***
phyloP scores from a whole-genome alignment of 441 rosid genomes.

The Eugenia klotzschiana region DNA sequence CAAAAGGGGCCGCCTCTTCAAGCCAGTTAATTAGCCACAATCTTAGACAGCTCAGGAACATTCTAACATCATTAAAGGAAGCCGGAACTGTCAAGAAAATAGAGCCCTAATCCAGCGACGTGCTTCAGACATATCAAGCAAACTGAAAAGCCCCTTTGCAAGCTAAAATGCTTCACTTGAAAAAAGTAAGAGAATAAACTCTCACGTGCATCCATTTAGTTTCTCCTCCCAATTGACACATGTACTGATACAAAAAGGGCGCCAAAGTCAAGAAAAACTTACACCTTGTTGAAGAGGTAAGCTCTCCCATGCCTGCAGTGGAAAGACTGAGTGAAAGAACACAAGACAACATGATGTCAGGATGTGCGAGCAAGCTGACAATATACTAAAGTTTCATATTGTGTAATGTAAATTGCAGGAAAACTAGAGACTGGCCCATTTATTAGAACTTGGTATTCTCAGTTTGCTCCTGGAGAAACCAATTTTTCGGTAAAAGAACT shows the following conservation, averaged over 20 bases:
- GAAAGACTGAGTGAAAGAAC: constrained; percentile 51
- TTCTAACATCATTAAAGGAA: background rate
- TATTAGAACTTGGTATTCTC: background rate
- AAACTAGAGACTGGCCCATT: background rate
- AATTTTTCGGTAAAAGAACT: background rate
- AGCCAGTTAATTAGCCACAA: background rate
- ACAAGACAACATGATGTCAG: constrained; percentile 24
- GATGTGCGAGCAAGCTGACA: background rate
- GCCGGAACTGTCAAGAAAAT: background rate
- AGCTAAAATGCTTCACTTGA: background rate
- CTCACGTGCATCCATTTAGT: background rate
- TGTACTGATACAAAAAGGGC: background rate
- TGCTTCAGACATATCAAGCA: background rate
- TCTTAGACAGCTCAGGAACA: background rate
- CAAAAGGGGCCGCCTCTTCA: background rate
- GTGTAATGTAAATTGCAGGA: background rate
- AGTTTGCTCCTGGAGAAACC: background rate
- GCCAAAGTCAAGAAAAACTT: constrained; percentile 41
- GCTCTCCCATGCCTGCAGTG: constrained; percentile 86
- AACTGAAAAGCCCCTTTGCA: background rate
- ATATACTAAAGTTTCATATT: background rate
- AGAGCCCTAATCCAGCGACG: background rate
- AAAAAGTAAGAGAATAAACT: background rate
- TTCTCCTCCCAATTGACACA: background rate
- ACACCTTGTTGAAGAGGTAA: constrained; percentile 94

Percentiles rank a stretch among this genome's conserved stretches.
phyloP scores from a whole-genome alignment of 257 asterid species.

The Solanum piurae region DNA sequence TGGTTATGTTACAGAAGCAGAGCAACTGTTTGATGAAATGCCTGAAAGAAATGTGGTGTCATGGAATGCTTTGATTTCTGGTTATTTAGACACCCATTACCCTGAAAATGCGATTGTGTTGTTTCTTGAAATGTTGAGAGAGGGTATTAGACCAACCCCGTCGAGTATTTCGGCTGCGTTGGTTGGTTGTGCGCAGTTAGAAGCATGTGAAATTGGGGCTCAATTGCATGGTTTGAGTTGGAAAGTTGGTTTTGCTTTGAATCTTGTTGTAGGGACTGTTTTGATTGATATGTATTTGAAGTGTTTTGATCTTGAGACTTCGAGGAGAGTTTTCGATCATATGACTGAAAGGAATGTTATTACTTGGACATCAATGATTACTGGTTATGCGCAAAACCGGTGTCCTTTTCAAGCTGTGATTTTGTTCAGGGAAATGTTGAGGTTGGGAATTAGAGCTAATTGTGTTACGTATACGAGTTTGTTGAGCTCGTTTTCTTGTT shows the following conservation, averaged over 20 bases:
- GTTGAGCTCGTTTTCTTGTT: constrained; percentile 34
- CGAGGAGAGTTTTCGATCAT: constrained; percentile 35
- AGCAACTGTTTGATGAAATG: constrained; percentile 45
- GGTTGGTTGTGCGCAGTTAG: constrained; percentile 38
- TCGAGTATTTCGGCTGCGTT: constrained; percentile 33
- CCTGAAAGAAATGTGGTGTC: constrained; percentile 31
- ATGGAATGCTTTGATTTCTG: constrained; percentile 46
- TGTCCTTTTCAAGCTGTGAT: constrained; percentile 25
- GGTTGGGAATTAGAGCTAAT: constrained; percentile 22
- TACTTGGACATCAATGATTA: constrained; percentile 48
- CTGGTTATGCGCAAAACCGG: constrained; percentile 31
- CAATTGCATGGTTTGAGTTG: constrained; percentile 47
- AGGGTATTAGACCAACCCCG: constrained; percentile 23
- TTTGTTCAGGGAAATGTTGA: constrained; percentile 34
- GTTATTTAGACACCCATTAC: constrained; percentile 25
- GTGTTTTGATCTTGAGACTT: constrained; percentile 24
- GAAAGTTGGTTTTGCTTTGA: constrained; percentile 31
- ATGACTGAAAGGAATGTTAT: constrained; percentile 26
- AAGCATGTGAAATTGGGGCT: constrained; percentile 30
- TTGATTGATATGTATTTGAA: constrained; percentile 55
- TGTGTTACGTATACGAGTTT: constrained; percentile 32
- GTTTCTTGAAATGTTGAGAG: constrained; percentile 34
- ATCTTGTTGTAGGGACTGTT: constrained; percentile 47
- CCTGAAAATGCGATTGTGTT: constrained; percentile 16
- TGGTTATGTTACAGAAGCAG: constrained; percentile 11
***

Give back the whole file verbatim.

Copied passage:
phyloP scores from a whole-genome alignment of 441 rosid genomes.

The Eugenia klotzschiana region DNA sequence CAAAAGGGGCCGCCTCTTCAAGCCAGTTAATTAGCCACAATCTTAGACAGCTCAGGAACATTCTAACATCATTAAAGGAAGCCGGAACTGTCAAGAAAATAGAGCCCTAATCCAGCGACGTGCTTCAGACATATCAAGCAAACTGAAAAGCCCCTTTGCAAGCTAAAATGCTTCACTTGAAAAAAGTAAGAGAATAAACTCTCACGTGCATCCATTTAGTTTCTCCTCCCAATTGACACATGTACTGATACAAAAAGGGCGCCAAAGTCAAGAAAAACTTACACCTTGTTGAAGAGGTAAGCTCTCCCATGCCTGCAGTGGAAAGACTGAGTGAAAGAACACAAGACAACATGATGTCAGGATGTGCGAGCAAGCTGACAATATACTAAAGTTTCATATTGTGTAATGTAAATTGCAGGAAAACTAGAGACTGGCCCATTTATTAGAACTTGGTATTCTCAGTTTGCTCCTGGAGAAACCAATTTTTCGGTAAAAGAACT shows the following conservation, averaged over 20 bases:
- GAAAGACTGAGTGAAAGAAC: constrained; percentile 51
- TTCTAACATCATTAAAGGAA: background rate
- TATTAGAACTTGGTATTCTC: background rate
- AAACTAGAGACTGGCCCATT: background rate
- AATTTTTCGGTAAAAGAACT: background rate
- AGCCAGTTAATTAGCCACAA: background rate
- ACAAGACAACATGATGTCAG: constrained; percentile 24
- GATGTGCGAGCAAGCTGACA: background rate
- GCCGGAACTGTCAAGAAAAT: background rate
- AGCTAAAATGCTTCACTTGA: background rate
- CTCACGTGCATCCATTTAGT: background rate
- TGTACTGATACAAAAAGGGC: background rate
- TGCTTCAGACATATCAAGCA: background rate
- TCTTAGACAGCTCAGGAACA: background rate
- CAAAAGGGGCCGCCTCTTCA: background rate
- GTGTAATGTAAATTGCAGGA: background rate
- AGTTTGCTCCTGGAGAAACC: background rate
- GCCAAAGTCAAGAAAAACTT: constrained; percentile 41
- GCTCTCCCATGCCTGCAGTG: constrained; percentile 86
- AACTGAAAAGCCCCTTTGCA: background rate
- ATATACTAAAGTTTCATATT: background rate
- AGAGCCCTAATCCAGCGACG: background rate
- AAAAAGTAAGAGAATAAACT: background rate
- TTCTCCTCCCAATTGACACA: background rate
- ACACCTTGTTGAAGAGGTAA: constrained; percentile 94

Percentiles rank a stretch among this genome's conserved stretches.
phyloP scores from a whole-genome alignment of 257 asterid species.

The Solanum piurae region DNA sequence TGGTTATGTTACAGAAGCAGAGCAACTGTTTGATGAAATGCCTGAAAGAAATGTGGTGTCATGGAATGCTTTGATTTCTGGTTATTTAGACACCCATTACCCTGAAAATGCGATTGTGTTGTTTCTTGAAATGTTGAGAGAGGGTATTAGACCAACCCCGTCGAGTATTTCGGCTGCGTTGGTTGGTTGTGCGCAGTTAGAAGCATGTGAAATTGGGGCTCAATTGCATGGTTTGAGTTGGAAAGTTGGTTTTGCTTTGAATCTTGTTGTAGGGACTGTTTTGATTGATATGTATTTGAAGTGTTTTGATCTTGAGACTTCGAGGAGAGTTTTCGATCATATGACTGAAAGGAATGTTATTACTTGGACATCAATGATTACTGGTTATGCGCAAAACCGGTGTCCTTTTCAAGCTGTGATTTTGTTCAGGGAAATGTTGAGGTTGGGAATTAGAGCTAATTGTGTTACGTATACGAGTTTGTTGAGCTCGTTTTCTTGTT shows the following conservation, averaged over 20 bases:
- GTTGAGCTCGTTTTCTTGTT: constrained; percentile 34
- CGAGGAGAGTTTTCGATCAT: constrained; percentile 35
- AGCAACTGTTTGATGAAATG: constrained; percentile 45
- GGTTGGTTGTGCGCAGTTAG: constrained; percentile 38
- TCGAGTATTTCGGCTGCGTT: constrained; percentile 33
- CCTGAAAGAAATGTGGTGTC: constrained; percentile 31
- ATGGAATGCTTTGATTTCTG: constrained; percentile 46
- TGTCCTTTTCAAGCTGTGAT: constrained; percentile 25
- GGTTGGGAATTAGAGCTAAT: constrained; percentile 22
- TACTTGGACATCAATGATTA: constrained; percentile 48
- CTGGTTATGCGCAAAACCGG: constrained; percentile 31
- CAATTGCATGGTTTGAGTTG: constrained; percentile 47
- AGGGTATTAGACCAACCCCG: constrained; percentile 23
- TTTGTTCAGGGAAATGTTGA: constrained; percentile 34
- GTTATTTAGACACCCATTAC: constrained; percentile 25
- GTGTTTTGATCTTGAGACTT: constrained; percentile 24
- GAAAGTTGGTTTTGCTTTGA: constrained; percentile 31
- ATGACTGAAAGGAATGTTAT: constrained; percentile 26
- AAGCATGTGAAATTGGGGCT: constrained; percentile 30
- TTGATTGATATGTATTTGAA: constrained; percentile 55
- TGTGTTACGTATACGAGTTT: constrained; percentile 32
- GTTTCTTGAAATGTTGAGAG: constrained; percentile 34
- ATCTTGTTGTAGGGACTGTT: constrained; percentile 47
- CCTGAAAATGCGATTGTGTT: constrained; percentile 16
- TGGTTATGTTACAGAAGCAG: constrained; percentile 11